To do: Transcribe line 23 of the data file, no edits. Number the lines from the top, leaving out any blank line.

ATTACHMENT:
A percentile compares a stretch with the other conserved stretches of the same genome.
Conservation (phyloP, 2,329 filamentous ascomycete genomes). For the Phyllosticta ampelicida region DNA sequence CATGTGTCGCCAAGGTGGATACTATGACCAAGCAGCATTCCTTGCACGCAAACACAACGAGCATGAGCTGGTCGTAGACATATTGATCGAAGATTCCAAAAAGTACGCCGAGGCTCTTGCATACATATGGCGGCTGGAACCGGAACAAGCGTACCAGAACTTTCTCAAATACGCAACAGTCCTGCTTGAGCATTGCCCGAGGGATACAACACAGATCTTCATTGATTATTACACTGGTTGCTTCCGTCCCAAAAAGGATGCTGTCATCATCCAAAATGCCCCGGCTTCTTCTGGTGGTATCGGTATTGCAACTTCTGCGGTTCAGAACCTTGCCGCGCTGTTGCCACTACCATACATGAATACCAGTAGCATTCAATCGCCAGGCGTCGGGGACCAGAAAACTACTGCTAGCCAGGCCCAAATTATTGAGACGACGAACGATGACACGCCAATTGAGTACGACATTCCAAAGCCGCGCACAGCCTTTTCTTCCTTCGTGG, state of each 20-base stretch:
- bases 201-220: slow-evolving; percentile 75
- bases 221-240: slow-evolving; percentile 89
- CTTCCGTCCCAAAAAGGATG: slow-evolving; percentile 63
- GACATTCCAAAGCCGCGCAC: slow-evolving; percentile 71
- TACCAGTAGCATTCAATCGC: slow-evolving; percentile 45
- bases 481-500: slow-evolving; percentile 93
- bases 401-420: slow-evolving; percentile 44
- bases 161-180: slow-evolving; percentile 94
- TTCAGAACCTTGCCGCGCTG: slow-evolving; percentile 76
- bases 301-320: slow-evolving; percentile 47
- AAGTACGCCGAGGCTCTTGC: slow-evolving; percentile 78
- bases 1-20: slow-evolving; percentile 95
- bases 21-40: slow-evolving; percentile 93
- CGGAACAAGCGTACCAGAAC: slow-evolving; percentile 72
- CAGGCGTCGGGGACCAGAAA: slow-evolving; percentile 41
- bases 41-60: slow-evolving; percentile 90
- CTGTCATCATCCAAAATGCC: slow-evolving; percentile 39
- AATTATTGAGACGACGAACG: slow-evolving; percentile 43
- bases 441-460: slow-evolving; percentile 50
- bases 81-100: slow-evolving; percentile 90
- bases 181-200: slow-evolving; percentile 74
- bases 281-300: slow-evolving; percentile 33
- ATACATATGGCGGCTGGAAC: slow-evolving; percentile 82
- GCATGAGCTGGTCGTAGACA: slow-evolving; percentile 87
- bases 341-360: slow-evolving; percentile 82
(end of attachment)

- bases 181-200: slow-evolving; percentile 74